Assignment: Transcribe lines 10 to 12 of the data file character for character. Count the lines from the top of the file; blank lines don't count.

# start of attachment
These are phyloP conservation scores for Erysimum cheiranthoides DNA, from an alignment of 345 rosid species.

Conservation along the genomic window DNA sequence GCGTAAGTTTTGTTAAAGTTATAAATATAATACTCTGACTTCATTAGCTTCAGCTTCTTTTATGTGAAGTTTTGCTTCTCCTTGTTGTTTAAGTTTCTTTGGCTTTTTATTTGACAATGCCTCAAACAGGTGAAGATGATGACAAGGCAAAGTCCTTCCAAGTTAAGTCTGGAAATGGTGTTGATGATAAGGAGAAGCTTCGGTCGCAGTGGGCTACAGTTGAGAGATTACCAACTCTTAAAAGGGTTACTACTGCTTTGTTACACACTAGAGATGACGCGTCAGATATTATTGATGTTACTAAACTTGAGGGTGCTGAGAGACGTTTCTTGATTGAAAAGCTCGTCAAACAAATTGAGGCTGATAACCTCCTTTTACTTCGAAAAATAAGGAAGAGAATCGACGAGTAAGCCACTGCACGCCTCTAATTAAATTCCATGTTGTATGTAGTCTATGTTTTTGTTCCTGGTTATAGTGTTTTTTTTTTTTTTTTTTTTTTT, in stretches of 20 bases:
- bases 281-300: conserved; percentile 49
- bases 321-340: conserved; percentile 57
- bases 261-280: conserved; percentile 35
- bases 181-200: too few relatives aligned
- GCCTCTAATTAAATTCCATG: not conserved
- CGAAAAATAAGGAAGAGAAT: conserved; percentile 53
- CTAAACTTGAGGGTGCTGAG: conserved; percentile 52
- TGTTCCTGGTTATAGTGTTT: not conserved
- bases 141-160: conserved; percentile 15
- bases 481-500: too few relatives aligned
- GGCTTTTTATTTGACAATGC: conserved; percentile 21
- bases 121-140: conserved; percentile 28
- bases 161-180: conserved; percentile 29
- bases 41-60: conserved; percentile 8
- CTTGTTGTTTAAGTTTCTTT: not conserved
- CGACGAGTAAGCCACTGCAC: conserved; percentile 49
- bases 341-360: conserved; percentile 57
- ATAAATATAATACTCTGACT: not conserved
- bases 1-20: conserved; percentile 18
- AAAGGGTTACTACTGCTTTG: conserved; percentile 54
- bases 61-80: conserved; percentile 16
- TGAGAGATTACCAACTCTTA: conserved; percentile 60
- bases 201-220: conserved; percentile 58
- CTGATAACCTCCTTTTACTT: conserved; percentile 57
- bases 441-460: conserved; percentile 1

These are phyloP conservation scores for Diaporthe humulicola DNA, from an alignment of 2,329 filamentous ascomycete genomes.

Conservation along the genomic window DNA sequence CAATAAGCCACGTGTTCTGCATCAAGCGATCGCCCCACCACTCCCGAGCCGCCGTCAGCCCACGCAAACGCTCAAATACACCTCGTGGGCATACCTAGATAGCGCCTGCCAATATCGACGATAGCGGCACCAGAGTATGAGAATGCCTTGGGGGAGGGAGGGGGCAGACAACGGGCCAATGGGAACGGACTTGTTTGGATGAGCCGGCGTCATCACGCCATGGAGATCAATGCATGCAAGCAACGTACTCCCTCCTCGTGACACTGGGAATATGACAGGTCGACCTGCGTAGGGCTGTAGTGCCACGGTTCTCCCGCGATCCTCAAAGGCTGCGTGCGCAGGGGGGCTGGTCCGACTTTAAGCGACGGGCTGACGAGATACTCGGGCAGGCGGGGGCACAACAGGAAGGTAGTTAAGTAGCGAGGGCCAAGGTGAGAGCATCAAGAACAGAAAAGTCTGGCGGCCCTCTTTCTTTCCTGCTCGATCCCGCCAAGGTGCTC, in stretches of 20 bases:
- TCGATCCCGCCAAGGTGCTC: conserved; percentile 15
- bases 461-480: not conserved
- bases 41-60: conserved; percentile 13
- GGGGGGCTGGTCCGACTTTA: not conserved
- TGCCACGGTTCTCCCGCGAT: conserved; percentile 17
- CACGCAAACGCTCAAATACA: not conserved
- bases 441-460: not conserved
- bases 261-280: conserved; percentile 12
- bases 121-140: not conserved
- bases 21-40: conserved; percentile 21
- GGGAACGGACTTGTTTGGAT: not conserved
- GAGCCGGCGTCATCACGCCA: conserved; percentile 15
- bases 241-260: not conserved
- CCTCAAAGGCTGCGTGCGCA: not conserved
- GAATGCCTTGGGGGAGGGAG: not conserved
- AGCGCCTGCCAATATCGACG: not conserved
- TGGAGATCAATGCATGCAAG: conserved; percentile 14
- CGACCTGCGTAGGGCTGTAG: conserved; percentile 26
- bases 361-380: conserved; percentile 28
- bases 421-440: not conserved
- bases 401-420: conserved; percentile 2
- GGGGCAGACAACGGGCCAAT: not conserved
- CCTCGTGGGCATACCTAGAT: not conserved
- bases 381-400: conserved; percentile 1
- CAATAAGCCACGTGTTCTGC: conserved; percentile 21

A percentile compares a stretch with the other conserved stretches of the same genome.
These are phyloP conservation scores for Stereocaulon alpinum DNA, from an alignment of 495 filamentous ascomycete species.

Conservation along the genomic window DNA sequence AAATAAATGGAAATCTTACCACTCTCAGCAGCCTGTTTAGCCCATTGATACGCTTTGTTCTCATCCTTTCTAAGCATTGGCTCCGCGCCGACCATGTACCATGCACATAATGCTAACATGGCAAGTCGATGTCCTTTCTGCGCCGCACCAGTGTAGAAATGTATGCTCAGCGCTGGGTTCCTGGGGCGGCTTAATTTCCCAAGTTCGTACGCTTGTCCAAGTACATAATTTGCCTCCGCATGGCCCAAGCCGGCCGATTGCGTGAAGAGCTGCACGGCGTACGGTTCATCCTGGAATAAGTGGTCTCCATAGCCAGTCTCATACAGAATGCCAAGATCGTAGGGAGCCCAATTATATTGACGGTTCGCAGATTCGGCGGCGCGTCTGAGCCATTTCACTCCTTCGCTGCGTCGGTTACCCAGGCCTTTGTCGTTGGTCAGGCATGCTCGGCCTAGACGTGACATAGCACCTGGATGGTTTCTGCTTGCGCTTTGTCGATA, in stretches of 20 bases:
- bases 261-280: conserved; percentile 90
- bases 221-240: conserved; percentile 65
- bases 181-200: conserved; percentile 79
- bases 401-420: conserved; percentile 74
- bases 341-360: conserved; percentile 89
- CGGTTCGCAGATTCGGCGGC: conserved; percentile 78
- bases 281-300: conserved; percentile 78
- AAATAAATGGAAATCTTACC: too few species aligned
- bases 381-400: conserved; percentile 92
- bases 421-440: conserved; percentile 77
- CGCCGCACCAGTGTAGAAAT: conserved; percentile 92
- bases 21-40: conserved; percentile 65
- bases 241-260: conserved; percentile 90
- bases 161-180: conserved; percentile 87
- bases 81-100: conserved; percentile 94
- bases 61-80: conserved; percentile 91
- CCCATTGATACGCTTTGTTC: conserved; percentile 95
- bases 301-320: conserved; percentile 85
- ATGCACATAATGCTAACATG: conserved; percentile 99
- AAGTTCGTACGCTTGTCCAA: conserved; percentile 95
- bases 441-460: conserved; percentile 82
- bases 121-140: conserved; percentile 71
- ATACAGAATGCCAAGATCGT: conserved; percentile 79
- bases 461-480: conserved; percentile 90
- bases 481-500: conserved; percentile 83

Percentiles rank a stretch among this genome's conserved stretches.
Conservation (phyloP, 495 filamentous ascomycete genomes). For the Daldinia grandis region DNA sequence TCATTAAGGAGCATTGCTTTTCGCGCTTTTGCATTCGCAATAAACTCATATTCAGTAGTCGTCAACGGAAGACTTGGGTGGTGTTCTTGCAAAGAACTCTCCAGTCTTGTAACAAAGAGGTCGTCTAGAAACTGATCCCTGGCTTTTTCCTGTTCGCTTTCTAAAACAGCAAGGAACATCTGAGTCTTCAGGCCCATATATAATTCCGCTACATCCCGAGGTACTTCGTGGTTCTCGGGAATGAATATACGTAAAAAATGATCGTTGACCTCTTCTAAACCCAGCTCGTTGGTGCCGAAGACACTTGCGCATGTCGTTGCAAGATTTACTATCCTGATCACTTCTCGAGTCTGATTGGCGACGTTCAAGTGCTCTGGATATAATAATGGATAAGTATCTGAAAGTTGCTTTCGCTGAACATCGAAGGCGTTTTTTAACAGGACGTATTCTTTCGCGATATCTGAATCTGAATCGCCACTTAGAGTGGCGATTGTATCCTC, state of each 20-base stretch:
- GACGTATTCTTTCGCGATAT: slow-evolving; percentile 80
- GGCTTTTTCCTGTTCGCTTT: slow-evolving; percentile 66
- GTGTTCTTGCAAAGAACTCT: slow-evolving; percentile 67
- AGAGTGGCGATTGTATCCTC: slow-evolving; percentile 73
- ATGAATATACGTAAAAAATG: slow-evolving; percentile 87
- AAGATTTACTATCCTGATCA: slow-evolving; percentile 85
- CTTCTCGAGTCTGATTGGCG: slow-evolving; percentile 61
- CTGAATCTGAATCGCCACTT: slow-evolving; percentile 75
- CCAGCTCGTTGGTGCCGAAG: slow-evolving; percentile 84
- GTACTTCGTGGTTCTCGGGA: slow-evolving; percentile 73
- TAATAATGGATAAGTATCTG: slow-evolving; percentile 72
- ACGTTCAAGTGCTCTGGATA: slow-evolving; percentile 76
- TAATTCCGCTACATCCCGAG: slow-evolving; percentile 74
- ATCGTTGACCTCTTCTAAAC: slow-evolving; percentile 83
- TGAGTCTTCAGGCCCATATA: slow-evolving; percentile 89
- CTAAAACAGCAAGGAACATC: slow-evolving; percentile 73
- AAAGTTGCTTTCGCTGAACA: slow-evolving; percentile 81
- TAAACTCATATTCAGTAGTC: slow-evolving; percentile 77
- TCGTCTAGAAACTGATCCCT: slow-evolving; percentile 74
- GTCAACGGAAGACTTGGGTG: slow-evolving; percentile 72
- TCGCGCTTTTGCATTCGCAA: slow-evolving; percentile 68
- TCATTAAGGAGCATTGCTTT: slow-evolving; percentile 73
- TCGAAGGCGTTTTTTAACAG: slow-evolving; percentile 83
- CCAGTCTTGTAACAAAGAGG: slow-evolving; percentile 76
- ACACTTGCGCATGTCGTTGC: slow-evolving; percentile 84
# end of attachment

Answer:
- TGTTCCTGGTTATAGTGTTT: not conserved
- bases 141-160: conserved; percentile 15
- bases 481-500: too few relatives aligned